Date:
Nov 20, 2020
Written By:Victoria Palmer
Victoria Palmer
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I was so excited to talk to Piroska Cavell, owner of Clinic Sese, as part of the Glowday Practitioner Spotlight series. And that’s because I was dying to find out about her varied career. Not only has she done so much in her working life, but she’s also passionate about empowering women. Oh - and she’s a keen powerlifter! Let’s find out more…

Hi Piroska! Thanks so much for joining me! Tell us about your career to date.

I started out doing beauty therapy when I left school, and I became a makeup artist in London. For a while, I worked for a makeover studio before starting up my own, where I specialised in the transgender community. Many people would come to the studio looking to be photographed and I saw that this particular community had nowhere else to go at the time. It was really enjoyable working with them. Then, after a few years, I moved to Manchester, where I worked with the gay and transgender community.

When I reached the age of 40, I decided I wanted to do something ‘worthy’, and I trained to become a midwife, which was something I’d always been interested in. For me, midwifery was all about empowering and helping women. I saw hundreds and hundreds of mums-to-be over the years and, interestingly, I noticed a real difference over the course that time, with more of a focus being placed on how they looked and how they wanted to appear in photos after the birth.

Another thing I learned from my days as a midwife was about weight and obesity issues, ranging from before conception to during pregnancy and after birth, and this was something that really interested me. When I spoke to women about it, their weight issues were often down to a lack of understanding, so it was nice to be able to help them through their issues - whether that be helping them reach a point where they could healthily conceive or avoiding complications during pregnancy.

I still very much had an interest in my creative side and, one day, I spoke to a colleague of mine who told me he was thinking about starting out in aesthetics. I knew straight away that this would allow me to combine all of my passions, so I trained in 2015 and started doing aesthetics on a part-time basis, and I absolutely loved it. For me, it was all about empowering people and making a difference to their confidence. It’s amazing how just one small tweak can make a massive difference to the way someone feels.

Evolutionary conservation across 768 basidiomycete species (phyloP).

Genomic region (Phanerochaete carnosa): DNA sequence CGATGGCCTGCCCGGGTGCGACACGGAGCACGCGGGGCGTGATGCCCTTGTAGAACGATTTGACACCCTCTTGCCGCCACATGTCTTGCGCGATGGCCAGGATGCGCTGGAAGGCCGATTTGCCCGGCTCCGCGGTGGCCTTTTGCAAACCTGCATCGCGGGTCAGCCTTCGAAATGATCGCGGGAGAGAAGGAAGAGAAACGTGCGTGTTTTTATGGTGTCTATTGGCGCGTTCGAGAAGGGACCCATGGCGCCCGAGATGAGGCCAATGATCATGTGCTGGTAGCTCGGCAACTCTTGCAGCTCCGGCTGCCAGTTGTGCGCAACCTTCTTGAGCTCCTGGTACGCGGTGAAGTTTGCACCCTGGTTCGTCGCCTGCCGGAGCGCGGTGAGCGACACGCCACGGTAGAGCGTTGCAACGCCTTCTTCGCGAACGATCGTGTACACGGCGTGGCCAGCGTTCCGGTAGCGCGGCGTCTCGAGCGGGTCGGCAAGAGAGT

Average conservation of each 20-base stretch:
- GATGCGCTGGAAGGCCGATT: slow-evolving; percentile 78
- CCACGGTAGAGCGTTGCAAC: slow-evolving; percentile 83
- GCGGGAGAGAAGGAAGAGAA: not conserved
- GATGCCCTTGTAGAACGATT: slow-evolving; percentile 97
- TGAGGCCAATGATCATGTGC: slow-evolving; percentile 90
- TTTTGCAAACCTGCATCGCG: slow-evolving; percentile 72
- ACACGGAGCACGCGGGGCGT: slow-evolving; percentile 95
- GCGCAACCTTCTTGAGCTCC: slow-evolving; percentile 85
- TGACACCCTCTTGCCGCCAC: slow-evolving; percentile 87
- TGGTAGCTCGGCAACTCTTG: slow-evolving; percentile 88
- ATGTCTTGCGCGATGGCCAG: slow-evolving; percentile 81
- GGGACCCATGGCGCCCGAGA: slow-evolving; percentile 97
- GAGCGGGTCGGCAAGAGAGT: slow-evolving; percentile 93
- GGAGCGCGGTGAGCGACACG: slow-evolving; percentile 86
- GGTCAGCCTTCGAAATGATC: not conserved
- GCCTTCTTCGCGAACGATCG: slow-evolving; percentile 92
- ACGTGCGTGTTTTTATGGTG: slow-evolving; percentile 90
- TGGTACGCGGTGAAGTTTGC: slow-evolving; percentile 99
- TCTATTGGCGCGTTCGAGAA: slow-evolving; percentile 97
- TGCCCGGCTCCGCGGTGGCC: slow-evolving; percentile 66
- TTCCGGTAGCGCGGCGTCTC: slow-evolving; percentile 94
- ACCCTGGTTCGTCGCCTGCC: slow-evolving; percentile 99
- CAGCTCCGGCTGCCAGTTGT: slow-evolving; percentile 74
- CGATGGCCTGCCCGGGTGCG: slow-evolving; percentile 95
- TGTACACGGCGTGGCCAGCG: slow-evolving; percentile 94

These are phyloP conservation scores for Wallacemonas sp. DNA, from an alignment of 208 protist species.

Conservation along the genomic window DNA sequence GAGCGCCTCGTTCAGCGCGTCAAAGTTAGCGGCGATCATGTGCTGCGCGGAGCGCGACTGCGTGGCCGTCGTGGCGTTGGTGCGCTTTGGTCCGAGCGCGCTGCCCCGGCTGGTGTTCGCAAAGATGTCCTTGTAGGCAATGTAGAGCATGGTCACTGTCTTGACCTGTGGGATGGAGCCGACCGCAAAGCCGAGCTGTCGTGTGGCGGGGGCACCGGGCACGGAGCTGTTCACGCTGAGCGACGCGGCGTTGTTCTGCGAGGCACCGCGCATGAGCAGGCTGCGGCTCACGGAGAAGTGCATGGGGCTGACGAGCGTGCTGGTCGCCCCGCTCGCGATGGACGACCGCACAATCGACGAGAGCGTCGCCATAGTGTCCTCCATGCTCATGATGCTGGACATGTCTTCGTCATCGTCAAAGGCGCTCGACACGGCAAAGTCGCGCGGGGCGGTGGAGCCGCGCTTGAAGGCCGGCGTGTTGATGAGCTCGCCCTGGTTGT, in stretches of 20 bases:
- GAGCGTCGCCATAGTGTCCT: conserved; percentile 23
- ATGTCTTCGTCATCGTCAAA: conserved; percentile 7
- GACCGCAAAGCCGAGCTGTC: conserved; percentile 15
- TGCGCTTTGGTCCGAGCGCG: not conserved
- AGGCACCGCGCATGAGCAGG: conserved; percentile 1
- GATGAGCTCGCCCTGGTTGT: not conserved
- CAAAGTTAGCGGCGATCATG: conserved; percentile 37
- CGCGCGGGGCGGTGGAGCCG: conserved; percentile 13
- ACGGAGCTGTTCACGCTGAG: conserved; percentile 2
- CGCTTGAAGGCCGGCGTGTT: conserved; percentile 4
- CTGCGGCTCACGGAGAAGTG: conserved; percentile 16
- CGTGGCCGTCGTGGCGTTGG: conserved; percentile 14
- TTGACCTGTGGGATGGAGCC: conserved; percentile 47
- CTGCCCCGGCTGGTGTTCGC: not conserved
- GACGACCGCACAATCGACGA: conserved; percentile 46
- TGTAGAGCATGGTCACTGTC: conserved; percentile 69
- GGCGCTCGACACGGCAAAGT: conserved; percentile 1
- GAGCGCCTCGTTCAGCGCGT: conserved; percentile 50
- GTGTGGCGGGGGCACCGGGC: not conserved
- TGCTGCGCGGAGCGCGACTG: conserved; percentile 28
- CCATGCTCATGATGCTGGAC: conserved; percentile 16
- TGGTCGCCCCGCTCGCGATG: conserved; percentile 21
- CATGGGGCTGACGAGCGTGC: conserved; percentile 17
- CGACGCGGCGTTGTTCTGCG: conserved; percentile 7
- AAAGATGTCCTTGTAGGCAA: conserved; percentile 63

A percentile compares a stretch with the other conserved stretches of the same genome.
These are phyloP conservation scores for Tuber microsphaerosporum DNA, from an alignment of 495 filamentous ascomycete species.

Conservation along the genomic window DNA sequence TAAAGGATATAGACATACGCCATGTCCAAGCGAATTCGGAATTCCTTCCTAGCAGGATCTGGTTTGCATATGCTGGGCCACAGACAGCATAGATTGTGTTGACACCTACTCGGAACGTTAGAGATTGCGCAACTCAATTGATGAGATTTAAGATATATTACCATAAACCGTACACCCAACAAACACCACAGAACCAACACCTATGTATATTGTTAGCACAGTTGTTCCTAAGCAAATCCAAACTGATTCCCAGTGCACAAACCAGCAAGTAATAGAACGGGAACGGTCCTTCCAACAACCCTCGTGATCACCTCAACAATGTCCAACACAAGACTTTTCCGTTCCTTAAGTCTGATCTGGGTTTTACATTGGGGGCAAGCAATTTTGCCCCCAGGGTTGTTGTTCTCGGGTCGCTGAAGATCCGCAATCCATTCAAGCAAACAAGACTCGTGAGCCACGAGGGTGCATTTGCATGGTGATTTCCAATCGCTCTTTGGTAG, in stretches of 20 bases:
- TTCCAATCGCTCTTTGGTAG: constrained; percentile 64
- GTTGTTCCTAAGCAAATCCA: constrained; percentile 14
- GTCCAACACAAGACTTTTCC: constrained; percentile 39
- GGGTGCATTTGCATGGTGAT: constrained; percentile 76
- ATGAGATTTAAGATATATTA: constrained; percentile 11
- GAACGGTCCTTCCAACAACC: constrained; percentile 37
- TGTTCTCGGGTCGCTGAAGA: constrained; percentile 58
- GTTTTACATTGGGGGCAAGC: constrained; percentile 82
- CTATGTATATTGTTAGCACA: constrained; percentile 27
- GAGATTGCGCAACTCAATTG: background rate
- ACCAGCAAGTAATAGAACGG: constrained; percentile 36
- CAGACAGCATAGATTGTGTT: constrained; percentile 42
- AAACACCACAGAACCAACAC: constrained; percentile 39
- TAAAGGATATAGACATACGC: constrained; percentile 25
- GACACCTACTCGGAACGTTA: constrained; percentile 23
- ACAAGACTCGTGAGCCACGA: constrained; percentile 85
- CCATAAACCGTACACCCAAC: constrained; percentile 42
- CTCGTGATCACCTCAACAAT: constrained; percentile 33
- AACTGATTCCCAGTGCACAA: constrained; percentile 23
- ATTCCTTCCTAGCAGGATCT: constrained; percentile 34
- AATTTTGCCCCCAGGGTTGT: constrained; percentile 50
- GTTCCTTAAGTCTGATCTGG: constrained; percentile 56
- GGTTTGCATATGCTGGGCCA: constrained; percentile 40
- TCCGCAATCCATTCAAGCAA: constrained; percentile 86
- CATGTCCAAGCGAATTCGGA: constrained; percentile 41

Last year, I set up Clinic Sese, which was so exciting. I just want people to feel good from the inside out and I love how aesthetics can help you do that with injectables and weight management treatments.

That’s an incredible journey! Talk to me about the weight management side of things.

I developed the Sese Slim Medical Weight Loss programme, which is a bespoke weight loss programme incorporating injectable weight loss medication where appropriate. But there's no starving yourself, no cutting out food groups. I offer one to one support to identify factors influencing food intake and exercise levels.

This is a really important side of my business to me because many people feel so unhappy about their weight and it’s often simply down to a lack of education around healthy eating. I got into this side of things to help people who were struggling to conceive because of their weight, or were suffering with gestational diabetes, and it’s great to be able to help people through these issues. Unfortunately, many people aren’t open about weight issues and don’t want to talk about them, but to be able to talk through their diets and provide suggestions and advice is great.

In my clinic, I offer Deso fat reduction injections for the face and body for patients who have lost weight but struggled with certain stubborn areas, Profhilo for crepey skin, and IV vitamin and mineral drips for patients who are malnourished.

I like to practise what I preach too. As well as eating healthily, I do powerlifting, boxing and sea swimming.

Sounds great! What advice would you give to anyone starting out in aesthetics?

Working with patients who are anxious or scrutinise themselves so much can be difficult, but it’s important to remember that you are the expert in an aesthetic situation. Consultation is key, and this is where you can explain and educate with regards to any issues a client may have, or any treatments you might suggest. Be aware of your own value. Sometimes, practitioners can feel vulnerable or shy putting themselves out there.

This is currently an unregulated industry, so do everything you can to make sure you are qualified and can treat patients as safely as possible. I’m CQC registered and, for me, that’s really important. I’ve worked as a beauty therapist but it always surprises me when I see beauticians offering aesthetic treatments. You wouldn’t ask your plumber to deliver a baby, so why would you ask a non-medic to do your aesthetic treatments? There’s so much anatomy and so many complications that you need to be aware of. As medics, we retrain each year to ensure we know what to do if something goes wrong.

I really care about my patients and always talk them through how things work and what results they should see, as well as the complications that could happen along the way. I always say, “these are the possibilities, but don’t panic - I’m fully trained in complications management.”

One more thing to remember is that every human face and body you come across should be treated individually. That’s really important!

Thanks so much, Piroska! It was lovely chatting with you!